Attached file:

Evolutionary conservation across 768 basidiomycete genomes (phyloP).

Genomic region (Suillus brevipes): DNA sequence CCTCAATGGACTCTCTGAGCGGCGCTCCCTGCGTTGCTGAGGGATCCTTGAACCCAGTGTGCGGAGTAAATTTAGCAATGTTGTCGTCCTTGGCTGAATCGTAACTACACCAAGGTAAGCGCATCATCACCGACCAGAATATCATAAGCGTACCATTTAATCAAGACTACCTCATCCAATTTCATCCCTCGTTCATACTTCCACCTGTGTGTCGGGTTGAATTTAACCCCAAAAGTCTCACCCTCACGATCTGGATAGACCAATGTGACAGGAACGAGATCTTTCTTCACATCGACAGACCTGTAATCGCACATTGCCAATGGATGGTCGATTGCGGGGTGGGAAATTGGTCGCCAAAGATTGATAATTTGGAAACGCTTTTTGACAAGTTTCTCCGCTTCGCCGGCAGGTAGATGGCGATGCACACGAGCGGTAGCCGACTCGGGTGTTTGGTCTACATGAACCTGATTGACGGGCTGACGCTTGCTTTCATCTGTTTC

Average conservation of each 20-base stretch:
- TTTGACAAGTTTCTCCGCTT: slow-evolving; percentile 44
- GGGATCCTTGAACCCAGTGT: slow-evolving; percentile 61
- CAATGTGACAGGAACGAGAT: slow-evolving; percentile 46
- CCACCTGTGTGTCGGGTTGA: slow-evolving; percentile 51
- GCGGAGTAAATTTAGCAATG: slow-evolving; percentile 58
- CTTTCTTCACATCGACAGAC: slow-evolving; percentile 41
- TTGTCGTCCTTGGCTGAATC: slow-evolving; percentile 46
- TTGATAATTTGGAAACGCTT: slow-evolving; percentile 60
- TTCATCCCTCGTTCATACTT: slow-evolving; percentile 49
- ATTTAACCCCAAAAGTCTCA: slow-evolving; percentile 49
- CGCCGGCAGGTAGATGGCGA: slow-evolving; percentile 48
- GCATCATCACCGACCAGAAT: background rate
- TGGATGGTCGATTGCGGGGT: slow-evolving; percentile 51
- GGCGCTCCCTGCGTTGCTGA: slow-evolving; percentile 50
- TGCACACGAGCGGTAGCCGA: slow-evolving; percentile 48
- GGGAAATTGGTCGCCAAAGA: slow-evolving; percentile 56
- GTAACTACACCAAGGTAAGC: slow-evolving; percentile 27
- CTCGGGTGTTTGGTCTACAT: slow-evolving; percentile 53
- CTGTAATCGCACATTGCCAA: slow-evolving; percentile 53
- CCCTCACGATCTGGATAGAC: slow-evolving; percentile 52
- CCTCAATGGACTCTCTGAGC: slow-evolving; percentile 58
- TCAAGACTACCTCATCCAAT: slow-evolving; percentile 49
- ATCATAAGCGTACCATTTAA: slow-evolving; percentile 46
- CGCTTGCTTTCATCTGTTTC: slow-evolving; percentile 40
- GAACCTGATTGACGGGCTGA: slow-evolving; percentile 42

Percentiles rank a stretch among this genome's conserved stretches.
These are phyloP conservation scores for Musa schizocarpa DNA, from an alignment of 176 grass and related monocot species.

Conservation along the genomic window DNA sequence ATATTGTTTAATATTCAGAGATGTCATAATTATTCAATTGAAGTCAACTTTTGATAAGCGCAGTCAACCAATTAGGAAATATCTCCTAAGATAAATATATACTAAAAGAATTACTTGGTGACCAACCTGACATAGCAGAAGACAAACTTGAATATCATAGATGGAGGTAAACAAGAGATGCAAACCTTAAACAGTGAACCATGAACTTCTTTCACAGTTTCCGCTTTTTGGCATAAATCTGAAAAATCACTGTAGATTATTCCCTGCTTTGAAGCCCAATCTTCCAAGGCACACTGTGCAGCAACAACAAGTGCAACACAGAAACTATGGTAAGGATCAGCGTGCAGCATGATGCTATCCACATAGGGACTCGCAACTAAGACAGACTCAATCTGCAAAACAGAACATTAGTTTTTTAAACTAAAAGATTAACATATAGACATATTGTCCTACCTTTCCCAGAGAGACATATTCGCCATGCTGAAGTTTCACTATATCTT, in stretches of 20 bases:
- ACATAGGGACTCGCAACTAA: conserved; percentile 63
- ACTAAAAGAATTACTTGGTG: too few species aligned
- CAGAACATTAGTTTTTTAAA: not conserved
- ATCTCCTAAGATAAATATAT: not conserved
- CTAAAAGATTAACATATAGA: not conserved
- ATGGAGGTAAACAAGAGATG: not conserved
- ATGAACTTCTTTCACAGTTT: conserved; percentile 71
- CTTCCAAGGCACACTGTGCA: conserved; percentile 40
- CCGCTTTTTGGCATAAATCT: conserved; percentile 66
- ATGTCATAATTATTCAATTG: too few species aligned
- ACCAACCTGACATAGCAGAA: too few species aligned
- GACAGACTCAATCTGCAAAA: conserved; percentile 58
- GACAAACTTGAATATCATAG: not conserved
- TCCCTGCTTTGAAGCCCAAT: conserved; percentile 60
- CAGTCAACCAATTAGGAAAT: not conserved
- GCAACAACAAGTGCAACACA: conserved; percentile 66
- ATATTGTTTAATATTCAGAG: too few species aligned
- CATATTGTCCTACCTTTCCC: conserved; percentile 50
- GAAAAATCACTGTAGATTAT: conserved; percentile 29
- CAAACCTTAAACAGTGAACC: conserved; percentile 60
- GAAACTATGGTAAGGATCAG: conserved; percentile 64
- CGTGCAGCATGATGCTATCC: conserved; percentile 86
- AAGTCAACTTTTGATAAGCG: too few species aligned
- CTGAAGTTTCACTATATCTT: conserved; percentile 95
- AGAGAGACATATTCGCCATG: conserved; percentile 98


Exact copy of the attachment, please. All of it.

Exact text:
Evolutionary conservation across 768 basidiomycete genomes (phyloP).

Genomic region (Suillus brevipes): DNA sequence CCTCAATGGACTCTCTGAGCGGCGCTCCCTGCGTTGCTGAGGGATCCTTGAACCCAGTGTGCGGAGTAAATTTAGCAATGTTGTCGTCCTTGGCTGAATCGTAACTACACCAAGGTAAGCGCATCATCACCGACCAGAATATCATAAGCGTACCATTTAATCAAGACTACCTCATCCAATTTCATCCCTCGTTCATACTTCCACCTGTGTGTCGGGTTGAATTTAACCCCAAAAGTCTCACCCTCACGATCTGGATAGACCAATGTGACAGGAACGAGATCTTTCTTCACATCGACAGACCTGTAATCGCACATTGCCAATGGATGGTCGATTGCGGGGTGGGAAATTGGTCGCCAAAGATTGATAATTTGGAAACGCTTTTTGACAAGTTTCTCCGCTTCGCCGGCAGGTAGATGGCGATGCACACGAGCGGTAGCCGACTCGGGTGTTTGGTCTACATGAACCTGATTGACGGGCTGACGCTTGCTTTCATCTGTTTC

Average conservation of each 20-base stretch:
- TTTGACAAGTTTCTCCGCTT: slow-evolving; percentile 44
- GGGATCCTTGAACCCAGTGT: slow-evolving; percentile 61
- CAATGTGACAGGAACGAGAT: slow-evolving; percentile 46
- CCACCTGTGTGTCGGGTTGA: slow-evolving; percentile 51
- GCGGAGTAAATTTAGCAATG: slow-evolving; percentile 58
- CTTTCTTCACATCGACAGAC: slow-evolving; percentile 41
- TTGTCGTCCTTGGCTGAATC: slow-evolving; percentile 46
- TTGATAATTTGGAAACGCTT: slow-evolving; percentile 60
- TTCATCCCTCGTTCATACTT: slow-evolving; percentile 49
- ATTTAACCCCAAAAGTCTCA: slow-evolving; percentile 49
- CGCCGGCAGGTAGATGGCGA: slow-evolving; percentile 48
- GCATCATCACCGACCAGAAT: background rate
- TGGATGGTCGATTGCGGGGT: slow-evolving; percentile 51
- GGCGCTCCCTGCGTTGCTGA: slow-evolving; percentile 50
- TGCACACGAGCGGTAGCCGA: slow-evolving; percentile 48
- GGGAAATTGGTCGCCAAAGA: slow-evolving; percentile 56
- GTAACTACACCAAGGTAAGC: slow-evolving; percentile 27
- CTCGGGTGTTTGGTCTACAT: slow-evolving; percentile 53
- CTGTAATCGCACATTGCCAA: slow-evolving; percentile 53
- CCCTCACGATCTGGATAGAC: slow-evolving; percentile 52
- CCTCAATGGACTCTCTGAGC: slow-evolving; percentile 58
- TCAAGACTACCTCATCCAAT: slow-evolving; percentile 49
- ATCATAAGCGTACCATTTAA: slow-evolving; percentile 46
- CGCTTGCTTTCATCTGTTTC: slow-evolving; percentile 40
- GAACCTGATTGACGGGCTGA: slow-evolving; percentile 42

Percentiles rank a stretch among this genome's conserved stretches.
These are phyloP conservation scores for Musa schizocarpa DNA, from an alignment of 176 grass and related monocot species.

Conservation along the genomic window DNA sequence ATATTGTTTAATATTCAGAGATGTCATAATTATTCAATTGAAGTCAACTTTTGATAAGCGCAGTCAACCAATTAGGAAATATCTCCTAAGATAAATATATACTAAAAGAATTACTTGGTGACCAACCTGACATAGCAGAAGACAAACTTGAATATCATAGATGGAGGTAAACAAGAGATGCAAACCTTAAACAGTGAACCATGAACTTCTTTCACAGTTTCCGCTTTTTGGCATAAATCTGAAAAATCACTGTAGATTATTCCCTGCTTTGAAGCCCAATCTTCCAAGGCACACTGTGCAGCAACAACAAGTGCAACACAGAAACTATGGTAAGGATCAGCGTGCAGCATGATGCTATCCACATAGGGACTCGCAACTAAGACAGACTCAATCTGCAAAACAGAACATTAGTTTTTTAAACTAAAAGATTAACATATAGACATATTGTCCTACCTTTCCCAGAGAGACATATTCGCCATGCTGAAGTTTCACTATATCTT, in stretches of 20 bases:
- ACATAGGGACTCGCAACTAA: conserved; percentile 63
- ACTAAAAGAATTACTTGGTG: too few species aligned
- CAGAACATTAGTTTTTTAAA: not conserved
- ATCTCCTAAGATAAATATAT: not conserved
- CTAAAAGATTAACATATAGA: not conserved
- ATGGAGGTAAACAAGAGATG: not conserved
- ATGAACTTCTTTCACAGTTT: conserved; percentile 71
- CTTCCAAGGCACACTGTGCA: conserved; percentile 40
- CCGCTTTTTGGCATAAATCT: conserved; percentile 66
- ATGTCATAATTATTCAATTG: too few species aligned
- ACCAACCTGACATAGCAGAA: too few species aligned
- GACAGACTCAATCTGCAAAA: conserved; percentile 58
- GACAAACTTGAATATCATAG: not conserved
- TCCCTGCTTTGAAGCCCAAT: conserved; percentile 60
- CAGTCAACCAATTAGGAAAT: not conserved
- GCAACAACAAGTGCAACACA: conserved; percentile 66
- ATATTGTTTAATATTCAGAG: too few species aligned
- CATATTGTCCTACCTTTCCC: conserved; percentile 50
- GAAAAATCACTGTAGATTAT: conserved; percentile 29
- CAAACCTTAAACAGTGAACC: conserved; percentile 60
- GAAACTATGGTAAGGATCAG: conserved; percentile 64
- CGTGCAGCATGATGCTATCC: conserved; percentile 86
- AAGTCAACTTTTGATAAGCG: too few species aligned
- CTGAAGTTTCACTATATCTT: conserved; percentile 95
- AGAGAGACATATTCGCCATG: conserved; percentile 98